The majority of the male students interpreted the question differently; several male students pictured the reproductive system as if they were looking at it from between the woman’s legs, thus portraying the external view to the genitalia. Some male students drew the full female figure, breasts included, perhaps because males associate the reproductive system as a whole. The male students, that interpreted the question to mean the ‘textbook’ definition, sketched vague drawings with no labels and messy lines that vaguely represented the female reproductive system. Similar results were found by the website Sheknows (2014) where they asked a group of men to draw the female reproductive anatomy, they found a similar result where all men drew external anatomy of the vagina. They concluded that the males didn’t understand how it all connects internally and the function in terms of reproduction.(1)

Art plays an important part in understanding the views of medical students toward the female reproductive system, it’s important to gain this perspective they will become doctors who will make decisions about female health. These drawings can be used to identify any misconceptions with the student’s representations of the female reproductive system, whether it’s to reveal any biological misunderstandings about the anatomy or to identify any conventional sexualisation of the image. Perhaps the absence of labelling found in the male drawings can be interpreted as lack knowledge of biology, but the female students labelling wasn’t accurate either, some labels were omitted or incorrect. It would be fair to say that both genders needed an enhancement in their biological knowledge. Furthermore, the male drawings of female external genitalia can be seen as sexualisation of the female reproductive system and lack of understanding how external and internal aspects work together. However, that is not to say that the textbook image that most female students produced is better, perhaps it indicates their detachment and clinical view of the system. In which case, the two drawings of the female figure drawn by males actually represent a less disjointed image of the reproductive system. A study by Koski found similar results, the male students drew the external view of the female reproductive system, which the study attributed to the fact male students’ drawings are influenced by their sexual experiences and a sense of importance of the male role in the conception. But females drew internal drawings, which the study concluded could mean the students wished to avoid too personal portrayals with a reference to the body as a person.(2)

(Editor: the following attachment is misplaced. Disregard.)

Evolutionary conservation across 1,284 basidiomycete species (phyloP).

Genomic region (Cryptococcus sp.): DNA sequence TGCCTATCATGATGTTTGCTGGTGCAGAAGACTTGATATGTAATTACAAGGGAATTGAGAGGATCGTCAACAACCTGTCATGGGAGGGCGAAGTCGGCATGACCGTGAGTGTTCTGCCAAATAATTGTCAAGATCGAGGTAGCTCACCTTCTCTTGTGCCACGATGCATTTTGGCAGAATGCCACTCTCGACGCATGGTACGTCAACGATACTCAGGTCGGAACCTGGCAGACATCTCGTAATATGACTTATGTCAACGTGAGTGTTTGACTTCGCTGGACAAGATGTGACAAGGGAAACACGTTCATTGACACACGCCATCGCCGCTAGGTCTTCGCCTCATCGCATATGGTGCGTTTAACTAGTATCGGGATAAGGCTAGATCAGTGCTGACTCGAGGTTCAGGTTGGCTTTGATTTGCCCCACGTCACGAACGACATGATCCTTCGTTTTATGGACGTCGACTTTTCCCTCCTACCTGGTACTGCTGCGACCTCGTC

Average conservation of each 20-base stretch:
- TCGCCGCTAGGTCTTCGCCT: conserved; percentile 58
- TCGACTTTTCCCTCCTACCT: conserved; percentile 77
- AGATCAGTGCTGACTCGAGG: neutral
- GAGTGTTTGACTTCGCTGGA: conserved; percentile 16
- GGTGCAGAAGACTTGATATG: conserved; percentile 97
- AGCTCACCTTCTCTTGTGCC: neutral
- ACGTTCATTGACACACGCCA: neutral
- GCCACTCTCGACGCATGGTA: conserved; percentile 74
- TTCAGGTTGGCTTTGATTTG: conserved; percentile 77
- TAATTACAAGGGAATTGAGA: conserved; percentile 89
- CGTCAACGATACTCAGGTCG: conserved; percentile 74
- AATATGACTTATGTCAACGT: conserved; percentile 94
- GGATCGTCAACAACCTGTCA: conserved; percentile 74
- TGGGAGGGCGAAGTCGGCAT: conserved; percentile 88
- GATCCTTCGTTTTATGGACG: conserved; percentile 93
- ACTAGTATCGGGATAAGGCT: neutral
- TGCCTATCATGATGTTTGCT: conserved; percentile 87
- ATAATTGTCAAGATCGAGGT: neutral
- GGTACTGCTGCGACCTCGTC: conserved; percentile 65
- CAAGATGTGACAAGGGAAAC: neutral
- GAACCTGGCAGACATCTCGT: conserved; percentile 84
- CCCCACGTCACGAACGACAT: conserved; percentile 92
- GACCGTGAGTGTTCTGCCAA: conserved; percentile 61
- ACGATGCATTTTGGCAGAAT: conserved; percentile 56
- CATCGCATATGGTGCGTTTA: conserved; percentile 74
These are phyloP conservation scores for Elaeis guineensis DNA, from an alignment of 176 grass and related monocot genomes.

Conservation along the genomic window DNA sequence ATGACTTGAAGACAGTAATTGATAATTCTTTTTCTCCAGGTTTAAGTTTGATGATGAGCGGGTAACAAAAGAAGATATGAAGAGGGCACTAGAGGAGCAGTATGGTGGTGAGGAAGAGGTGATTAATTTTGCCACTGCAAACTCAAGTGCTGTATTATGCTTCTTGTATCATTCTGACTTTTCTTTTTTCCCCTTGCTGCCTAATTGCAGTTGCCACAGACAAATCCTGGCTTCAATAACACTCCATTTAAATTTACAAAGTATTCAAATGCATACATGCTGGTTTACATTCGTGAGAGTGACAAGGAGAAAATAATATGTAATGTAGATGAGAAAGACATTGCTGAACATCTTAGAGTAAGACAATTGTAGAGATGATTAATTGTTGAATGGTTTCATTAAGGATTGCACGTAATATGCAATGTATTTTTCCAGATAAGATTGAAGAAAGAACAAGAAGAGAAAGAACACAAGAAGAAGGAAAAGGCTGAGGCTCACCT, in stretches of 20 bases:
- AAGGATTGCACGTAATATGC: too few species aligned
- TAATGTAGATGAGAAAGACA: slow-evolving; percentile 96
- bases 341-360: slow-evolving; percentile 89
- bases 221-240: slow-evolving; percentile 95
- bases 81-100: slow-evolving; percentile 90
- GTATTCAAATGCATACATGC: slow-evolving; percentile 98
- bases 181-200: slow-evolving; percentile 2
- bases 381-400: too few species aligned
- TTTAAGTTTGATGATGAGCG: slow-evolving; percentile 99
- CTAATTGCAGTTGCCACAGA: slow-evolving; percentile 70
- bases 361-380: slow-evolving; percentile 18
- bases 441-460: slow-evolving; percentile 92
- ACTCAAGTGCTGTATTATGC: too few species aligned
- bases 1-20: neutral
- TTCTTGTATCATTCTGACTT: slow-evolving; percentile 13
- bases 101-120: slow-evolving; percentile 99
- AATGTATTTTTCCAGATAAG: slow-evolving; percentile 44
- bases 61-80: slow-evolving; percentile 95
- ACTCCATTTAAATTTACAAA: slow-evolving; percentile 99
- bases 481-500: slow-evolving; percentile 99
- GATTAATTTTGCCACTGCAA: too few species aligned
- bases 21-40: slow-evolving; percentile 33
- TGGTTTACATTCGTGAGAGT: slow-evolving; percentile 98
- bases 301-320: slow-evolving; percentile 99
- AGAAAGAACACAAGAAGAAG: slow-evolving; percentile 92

The analysis and the conclusions drawn from the art pieces are significant because they can highlight areas of improvement for the future. Whether its improvement in education of the female reproductive system or more emphasis in viewing the female reproductive system as a whole thus seeing the female patient as a whole person not just a textbook representation. It’s clear that neither gender owns the monopoly on female health, Balayla found that a gynaecologist’s gender is not an issue but characteristics like communication and empathy are more important to the female patients.(3) Identification of these issues through art research could improve female health care in the future.

Natasha Alford, Whole Person Care, Year One , 2017

  1. Brown-Worsham S. Men asked to draw the female reproductive anatomy fail hilariously [Internet]. SheKnows. 2014 [cited 19 April 2017]. Available from: http://www.sheknows.com/love-and-sex/articles/1068149/men-draw-the-female-anatomy-video
  2. Koski k. Mapping the Female Reproductive System: Arts-based Inquiry of Medical Students’ Anatomy Drawings. studies in material thinking [Internet]. 2007 [cited 19 April 2017];Volume 10 The Art of Research(1177-6234):12-13. Available from: http://www.materialthinking.org/sites/default/files/papers/SMTV1001Kaisu%20Koski0.pdf
  3. Balayla J. Male physicians treating Female patients: Issues, Controversies and Gynecology. McGill journal of Medicine. 2011;13(PMC3296153).